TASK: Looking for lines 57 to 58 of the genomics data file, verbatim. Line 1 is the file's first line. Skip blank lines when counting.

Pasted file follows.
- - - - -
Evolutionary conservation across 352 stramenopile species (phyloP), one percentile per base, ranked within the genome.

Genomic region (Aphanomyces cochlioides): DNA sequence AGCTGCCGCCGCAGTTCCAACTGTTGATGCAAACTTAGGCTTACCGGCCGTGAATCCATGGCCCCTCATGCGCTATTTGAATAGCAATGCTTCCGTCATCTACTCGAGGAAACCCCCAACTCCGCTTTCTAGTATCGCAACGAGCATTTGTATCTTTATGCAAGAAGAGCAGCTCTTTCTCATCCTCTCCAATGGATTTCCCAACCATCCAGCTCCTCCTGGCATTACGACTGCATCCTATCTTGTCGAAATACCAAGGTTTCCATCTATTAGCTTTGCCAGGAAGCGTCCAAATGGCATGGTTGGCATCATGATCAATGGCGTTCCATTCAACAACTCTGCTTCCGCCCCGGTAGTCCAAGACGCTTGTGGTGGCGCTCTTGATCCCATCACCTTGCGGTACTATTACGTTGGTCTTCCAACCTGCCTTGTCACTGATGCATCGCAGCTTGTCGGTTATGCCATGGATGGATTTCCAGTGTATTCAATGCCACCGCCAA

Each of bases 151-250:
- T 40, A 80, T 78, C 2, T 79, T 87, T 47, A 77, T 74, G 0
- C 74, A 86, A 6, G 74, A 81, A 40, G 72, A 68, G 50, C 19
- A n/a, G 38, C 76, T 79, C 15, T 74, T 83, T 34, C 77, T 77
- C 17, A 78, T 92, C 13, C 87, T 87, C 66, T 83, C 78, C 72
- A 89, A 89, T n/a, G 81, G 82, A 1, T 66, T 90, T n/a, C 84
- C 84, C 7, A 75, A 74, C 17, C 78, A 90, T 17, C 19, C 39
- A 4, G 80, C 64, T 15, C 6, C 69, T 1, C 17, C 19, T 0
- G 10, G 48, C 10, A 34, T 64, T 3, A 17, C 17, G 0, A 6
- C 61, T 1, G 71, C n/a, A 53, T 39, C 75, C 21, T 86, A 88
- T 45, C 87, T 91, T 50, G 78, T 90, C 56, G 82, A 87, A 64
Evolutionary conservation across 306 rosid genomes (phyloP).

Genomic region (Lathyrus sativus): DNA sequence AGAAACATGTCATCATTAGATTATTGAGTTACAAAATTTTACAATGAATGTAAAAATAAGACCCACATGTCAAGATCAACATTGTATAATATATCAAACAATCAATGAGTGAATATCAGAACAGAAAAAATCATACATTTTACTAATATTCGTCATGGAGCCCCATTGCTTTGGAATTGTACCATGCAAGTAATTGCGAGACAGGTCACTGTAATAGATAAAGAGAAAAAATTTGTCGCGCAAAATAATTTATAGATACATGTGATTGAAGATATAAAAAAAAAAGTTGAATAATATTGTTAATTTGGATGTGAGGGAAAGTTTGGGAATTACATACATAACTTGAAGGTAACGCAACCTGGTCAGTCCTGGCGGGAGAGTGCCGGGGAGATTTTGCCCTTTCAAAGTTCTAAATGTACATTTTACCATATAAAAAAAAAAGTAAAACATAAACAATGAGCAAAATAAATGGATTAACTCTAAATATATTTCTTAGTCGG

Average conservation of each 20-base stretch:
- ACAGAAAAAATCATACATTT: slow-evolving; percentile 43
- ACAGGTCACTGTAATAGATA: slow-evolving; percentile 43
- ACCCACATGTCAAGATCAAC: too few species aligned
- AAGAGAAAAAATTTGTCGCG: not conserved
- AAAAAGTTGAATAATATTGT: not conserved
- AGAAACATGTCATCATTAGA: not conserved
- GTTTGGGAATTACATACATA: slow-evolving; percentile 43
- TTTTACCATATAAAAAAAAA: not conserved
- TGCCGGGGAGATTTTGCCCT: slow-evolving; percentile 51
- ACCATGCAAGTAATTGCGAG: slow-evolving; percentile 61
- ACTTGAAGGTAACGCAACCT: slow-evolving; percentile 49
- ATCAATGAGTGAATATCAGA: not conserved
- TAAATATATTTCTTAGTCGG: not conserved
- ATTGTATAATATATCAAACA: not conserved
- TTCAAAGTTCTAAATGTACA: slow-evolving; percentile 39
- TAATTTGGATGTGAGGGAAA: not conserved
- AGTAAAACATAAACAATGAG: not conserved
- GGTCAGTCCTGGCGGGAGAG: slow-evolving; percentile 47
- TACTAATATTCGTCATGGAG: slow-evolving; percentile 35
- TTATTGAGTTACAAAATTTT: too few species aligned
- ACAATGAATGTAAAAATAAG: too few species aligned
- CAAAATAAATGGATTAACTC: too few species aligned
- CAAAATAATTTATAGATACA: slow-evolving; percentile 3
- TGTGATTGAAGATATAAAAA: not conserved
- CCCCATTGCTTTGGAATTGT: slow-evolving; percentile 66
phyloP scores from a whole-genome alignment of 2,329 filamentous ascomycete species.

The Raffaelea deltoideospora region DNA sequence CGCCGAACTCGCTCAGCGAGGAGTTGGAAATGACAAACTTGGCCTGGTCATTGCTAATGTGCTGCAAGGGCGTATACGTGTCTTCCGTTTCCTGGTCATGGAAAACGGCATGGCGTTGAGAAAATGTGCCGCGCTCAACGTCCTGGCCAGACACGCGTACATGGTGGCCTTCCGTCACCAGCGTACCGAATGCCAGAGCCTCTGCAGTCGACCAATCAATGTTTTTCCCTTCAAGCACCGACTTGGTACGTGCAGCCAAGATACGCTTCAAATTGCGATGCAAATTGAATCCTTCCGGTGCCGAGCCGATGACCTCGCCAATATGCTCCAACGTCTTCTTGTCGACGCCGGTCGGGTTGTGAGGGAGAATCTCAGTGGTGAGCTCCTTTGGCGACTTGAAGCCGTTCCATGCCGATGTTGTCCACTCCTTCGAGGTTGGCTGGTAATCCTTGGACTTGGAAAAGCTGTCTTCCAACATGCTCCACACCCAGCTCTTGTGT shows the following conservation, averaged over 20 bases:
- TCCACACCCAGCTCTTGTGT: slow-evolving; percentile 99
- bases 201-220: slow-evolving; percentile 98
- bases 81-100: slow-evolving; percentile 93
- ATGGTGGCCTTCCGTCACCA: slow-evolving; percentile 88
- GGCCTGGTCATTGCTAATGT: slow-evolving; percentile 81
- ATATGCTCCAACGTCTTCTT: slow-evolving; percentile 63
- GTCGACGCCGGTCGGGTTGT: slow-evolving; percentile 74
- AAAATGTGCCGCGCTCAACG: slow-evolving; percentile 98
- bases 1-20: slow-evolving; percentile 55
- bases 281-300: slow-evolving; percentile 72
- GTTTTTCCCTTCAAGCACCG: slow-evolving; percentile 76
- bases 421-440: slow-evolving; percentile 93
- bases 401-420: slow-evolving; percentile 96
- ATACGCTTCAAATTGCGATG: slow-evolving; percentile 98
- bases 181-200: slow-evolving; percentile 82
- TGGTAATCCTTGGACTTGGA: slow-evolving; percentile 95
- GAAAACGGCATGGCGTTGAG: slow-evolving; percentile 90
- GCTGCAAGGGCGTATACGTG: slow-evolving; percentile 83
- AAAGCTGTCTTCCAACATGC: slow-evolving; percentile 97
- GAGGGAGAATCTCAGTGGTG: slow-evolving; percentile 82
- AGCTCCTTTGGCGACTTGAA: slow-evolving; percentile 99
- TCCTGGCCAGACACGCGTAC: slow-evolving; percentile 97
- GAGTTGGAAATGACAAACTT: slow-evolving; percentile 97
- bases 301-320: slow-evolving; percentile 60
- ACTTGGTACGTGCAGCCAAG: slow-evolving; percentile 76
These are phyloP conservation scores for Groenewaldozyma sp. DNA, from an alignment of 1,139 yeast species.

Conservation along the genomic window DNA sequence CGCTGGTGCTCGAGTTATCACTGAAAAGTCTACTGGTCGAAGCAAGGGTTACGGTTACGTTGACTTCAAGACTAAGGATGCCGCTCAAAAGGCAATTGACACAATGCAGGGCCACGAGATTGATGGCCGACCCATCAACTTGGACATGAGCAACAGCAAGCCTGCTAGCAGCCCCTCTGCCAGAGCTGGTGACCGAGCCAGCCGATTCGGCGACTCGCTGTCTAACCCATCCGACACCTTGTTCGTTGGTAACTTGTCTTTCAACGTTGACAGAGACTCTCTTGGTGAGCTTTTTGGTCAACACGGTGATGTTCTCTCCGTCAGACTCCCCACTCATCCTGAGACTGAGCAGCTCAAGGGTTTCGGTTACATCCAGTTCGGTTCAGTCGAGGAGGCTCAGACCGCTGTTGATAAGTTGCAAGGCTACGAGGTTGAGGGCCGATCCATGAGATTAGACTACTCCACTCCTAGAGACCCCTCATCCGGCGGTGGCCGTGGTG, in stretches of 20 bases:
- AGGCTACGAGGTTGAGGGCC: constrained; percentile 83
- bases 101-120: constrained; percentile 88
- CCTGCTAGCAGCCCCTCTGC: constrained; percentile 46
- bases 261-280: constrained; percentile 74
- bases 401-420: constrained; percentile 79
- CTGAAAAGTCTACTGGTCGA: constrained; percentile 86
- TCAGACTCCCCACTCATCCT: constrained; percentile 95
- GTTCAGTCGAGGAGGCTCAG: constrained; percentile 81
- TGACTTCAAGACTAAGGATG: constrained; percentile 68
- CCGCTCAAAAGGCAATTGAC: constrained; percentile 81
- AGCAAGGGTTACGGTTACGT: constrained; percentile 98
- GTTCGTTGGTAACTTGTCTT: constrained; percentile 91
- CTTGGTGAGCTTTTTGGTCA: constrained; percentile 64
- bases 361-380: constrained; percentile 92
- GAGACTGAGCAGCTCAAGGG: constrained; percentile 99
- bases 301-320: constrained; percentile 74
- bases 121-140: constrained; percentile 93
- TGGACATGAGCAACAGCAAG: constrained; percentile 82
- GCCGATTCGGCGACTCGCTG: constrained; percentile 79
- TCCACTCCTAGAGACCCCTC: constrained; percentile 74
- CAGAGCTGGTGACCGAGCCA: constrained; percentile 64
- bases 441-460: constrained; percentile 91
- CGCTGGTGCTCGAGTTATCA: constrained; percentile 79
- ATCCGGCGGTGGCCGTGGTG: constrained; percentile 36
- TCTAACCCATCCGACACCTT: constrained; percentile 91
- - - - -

- ATACGCTTCAAATTGCGATG: slow-evolving; percentile 98
- bases 181-200: slow-evolving; percentile 82